The negotiations taking place in Vienna to revive the Iran nuclear deal, formally known as the Joint Comprehensive Plan of Action (JCPOA), were reportedly close to fruition when Russia’s demand that Western sanctions not impact its trade with Iran suddenly upended the talks. Russia insisted on guarantees that Western sanctions imposed over its invasion of Ukraine would not hinder its trade with Iran, which is expected to soon be free of U.S. sanctions imposed by President Donald Trump. Not surprisingly, this Russian demand was unacceptable not just to the United States, but also to France, Britain, and Germany, and threatened to scuttle the deal—and the sanctions relief that Iran expected from it.
However, an alternative was soon suggested: the parties would negotiate a time-consuming workaround where other countries would take over Russia’s responsibility of storing the enriched uranium that Iran built up after the Trump administration withdrew from the agreement. But following the Iranian foreign minister’s visit to Moscow, the Russians scaled this back to just Western economic sanctions not applying to Russia continuing its nuclear cooperation with Iran, as envisaged by the 2015 Iranian nuclear accord.
Russia’s back-and-forth over this issue is the latest example of Moscow’s ambivalent approach to the JCPOA. On the one hand, Moscow strongly supported the achievement of the JCPOA in 2015 and continues to back its revival now. Despite whatever other differences it has with the West, Russia shares its interest in forestalling Iranian acquisition of nuclear weapons. Evidence for this positive Russian view of the JCPOA comes from those close to the negotiations who have reported how Russian diplomats have helped Tehran and Washington overcome their differences and reach compromise solutions that have allowed for agreement to be reached. Moscow presumably would not have done this if it had not wanted the JCPOA to be reached in 2015 or revived now.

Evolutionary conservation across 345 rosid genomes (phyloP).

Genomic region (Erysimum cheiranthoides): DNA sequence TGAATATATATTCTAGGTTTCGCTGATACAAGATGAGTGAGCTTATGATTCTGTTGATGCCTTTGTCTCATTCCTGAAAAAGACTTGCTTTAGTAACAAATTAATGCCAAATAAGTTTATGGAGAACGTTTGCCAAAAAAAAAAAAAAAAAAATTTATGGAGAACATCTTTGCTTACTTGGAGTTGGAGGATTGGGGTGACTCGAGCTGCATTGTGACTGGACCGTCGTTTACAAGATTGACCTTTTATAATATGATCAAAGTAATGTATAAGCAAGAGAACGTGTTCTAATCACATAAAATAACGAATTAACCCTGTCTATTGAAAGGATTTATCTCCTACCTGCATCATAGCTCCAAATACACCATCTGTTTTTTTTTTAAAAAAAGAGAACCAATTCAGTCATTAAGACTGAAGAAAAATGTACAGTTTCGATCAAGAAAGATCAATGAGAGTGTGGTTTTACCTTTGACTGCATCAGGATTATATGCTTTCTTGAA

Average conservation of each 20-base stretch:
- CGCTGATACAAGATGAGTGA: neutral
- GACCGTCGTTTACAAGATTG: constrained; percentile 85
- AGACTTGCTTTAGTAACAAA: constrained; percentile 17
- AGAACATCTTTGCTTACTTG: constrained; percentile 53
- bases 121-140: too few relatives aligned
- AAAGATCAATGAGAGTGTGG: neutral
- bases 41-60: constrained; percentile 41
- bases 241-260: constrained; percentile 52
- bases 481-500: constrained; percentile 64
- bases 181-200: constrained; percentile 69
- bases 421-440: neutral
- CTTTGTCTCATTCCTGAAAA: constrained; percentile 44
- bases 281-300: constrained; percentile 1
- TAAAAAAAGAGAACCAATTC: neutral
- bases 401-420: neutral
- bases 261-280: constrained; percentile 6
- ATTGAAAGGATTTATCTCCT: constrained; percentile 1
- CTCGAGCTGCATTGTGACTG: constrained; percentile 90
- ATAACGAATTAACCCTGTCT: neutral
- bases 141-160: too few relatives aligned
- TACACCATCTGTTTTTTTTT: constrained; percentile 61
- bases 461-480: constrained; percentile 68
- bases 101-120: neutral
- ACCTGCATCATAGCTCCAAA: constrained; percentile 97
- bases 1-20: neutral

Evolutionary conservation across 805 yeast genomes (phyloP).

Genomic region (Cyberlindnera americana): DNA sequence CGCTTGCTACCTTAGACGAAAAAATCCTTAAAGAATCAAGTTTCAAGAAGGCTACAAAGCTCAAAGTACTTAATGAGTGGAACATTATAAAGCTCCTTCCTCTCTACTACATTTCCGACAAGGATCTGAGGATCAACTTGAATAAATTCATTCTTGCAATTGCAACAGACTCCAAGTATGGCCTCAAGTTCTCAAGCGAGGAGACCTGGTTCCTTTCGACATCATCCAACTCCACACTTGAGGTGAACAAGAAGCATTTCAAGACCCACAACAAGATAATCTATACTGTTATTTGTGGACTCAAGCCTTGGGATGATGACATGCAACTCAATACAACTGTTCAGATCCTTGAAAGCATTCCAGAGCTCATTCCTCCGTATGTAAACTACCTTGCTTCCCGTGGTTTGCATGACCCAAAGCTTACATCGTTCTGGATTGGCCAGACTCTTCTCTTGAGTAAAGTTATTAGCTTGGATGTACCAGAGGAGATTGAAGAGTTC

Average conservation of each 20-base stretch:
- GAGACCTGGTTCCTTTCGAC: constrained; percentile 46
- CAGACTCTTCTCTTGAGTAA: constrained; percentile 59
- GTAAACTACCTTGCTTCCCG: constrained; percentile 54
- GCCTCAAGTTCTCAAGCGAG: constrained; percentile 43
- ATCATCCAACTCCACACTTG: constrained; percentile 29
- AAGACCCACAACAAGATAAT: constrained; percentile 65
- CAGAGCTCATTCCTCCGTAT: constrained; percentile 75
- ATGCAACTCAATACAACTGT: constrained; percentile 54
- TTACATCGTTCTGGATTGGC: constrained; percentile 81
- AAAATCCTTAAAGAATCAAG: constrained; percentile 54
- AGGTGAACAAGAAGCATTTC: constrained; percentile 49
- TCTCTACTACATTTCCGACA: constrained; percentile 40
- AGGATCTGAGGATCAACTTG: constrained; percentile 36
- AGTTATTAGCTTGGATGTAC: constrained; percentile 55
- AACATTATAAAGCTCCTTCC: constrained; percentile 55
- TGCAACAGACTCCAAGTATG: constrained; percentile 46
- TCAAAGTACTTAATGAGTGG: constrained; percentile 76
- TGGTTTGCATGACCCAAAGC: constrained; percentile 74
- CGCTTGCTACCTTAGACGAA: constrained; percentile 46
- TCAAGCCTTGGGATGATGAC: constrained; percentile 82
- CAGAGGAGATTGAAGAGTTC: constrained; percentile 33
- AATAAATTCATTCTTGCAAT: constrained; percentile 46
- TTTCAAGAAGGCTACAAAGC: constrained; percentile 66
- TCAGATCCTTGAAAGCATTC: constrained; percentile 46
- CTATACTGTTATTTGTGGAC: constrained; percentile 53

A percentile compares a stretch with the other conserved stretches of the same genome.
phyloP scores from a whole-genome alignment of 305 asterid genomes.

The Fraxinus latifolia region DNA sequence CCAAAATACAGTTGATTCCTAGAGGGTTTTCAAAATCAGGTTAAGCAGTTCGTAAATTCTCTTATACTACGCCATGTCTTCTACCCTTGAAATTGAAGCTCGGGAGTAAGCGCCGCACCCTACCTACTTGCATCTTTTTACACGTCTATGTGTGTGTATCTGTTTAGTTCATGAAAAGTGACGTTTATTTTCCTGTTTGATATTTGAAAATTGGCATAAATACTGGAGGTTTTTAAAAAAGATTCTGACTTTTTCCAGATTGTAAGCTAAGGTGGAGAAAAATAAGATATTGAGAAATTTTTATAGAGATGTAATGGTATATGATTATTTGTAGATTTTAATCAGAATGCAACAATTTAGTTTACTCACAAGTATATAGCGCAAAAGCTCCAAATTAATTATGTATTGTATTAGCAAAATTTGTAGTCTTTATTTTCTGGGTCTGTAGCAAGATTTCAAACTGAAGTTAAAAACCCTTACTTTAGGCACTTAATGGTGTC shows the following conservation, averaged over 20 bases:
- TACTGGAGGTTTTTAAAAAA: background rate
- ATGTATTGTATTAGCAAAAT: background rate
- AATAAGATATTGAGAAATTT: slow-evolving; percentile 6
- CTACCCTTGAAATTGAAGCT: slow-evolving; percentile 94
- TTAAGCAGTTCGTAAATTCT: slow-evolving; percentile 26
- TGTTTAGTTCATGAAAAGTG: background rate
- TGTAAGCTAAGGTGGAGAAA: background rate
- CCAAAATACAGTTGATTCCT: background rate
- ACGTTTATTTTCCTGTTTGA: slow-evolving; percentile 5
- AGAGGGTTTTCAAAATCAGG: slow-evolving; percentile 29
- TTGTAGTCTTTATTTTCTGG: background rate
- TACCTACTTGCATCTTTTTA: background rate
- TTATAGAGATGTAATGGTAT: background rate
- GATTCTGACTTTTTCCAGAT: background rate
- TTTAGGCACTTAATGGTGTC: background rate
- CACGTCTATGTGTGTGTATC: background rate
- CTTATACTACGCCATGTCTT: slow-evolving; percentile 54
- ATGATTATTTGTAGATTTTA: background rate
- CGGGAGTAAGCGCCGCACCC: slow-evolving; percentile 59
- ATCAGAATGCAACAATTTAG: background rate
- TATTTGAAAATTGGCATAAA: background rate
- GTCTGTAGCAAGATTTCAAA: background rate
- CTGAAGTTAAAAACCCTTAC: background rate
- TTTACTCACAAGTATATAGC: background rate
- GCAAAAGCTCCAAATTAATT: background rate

Still, there have also been reports that Moscow is far more worried about the negative implications of U.S.-Iranian cooperation than about the possibility of a nuclear-armed Iran. Thanks to U.S.-sanctions, Tehran has been more dependent on Russia than it would be otherwise. By contrast, when the United States lifts sanctions on Iranian petroleum exports, Russia must face competition or even a loss of market share to Tehran now that traders are less willing to buy Russian oil. And if U.S.-Iranian cooperation in the nuclear realm ever led to a broader Iranian-American rapprochement, then Tehran and Washington could conceivably work together against Moscow’s interests. While this is a possibility that seems hardly likely in the near-term, worst-case analysts in Moscow see the prospect of Iranian-American cooperation as posing a real threat to Russian interests.
Evidence for this more negative Russian view of the JCPOA comes from occasional press reporting about non-public statements made by Russian officials and private conversations with Russian scholars not involved with the JCPOA negotiations. Revelations made by former Iranian foreign minister Mohammad Javad Zarif also indicate that he saw Moscow as working with Iranian hardliners to scuttle the original JCPOA talks.
Thus, if Moscow has ambivalent views on this issue, especially regarding Iranian-American cooperation at Russia’s expense, then why has it supported the negotiations that led to the signing of the JCPOA in 2015 and its resumption now? The answer appears to be related to a Russian view that so long as Tehran favors the JCPOA, it is not in Russia’s interests to oppose it. For Russian opposition would risk the possibility of Iran going ahead with the other JCPOA signatories (America, Britain, France, Germany, and China) without Russia. This would not only make Russia look impotent but could accelerate the broader rapprochement between Washington and Tehran that Moscow has long feared. And especially at a time when Moscow has become so isolated internationally due to its invasion of Ukraine, it cannot afford to upset relations with Iran. So, Moscow scaled back its demands at the JCPOA negotiations when Tehran made its objections clear.
But having done so, Moscow would not be displeased if the JCPOA negotiations broke down as a result of irreconcilable Iranian-American differences. Indeed, renewed Iranian-American tensions would undoubtedly be welcome in Moscow if they distracted the West from its current focus on the war in Ukraine.
Mark N. Katz is a professor of government and politics at the George Mason University Schar School of Policy and Government, and a nonresident senior fellow at the Atlantic Council.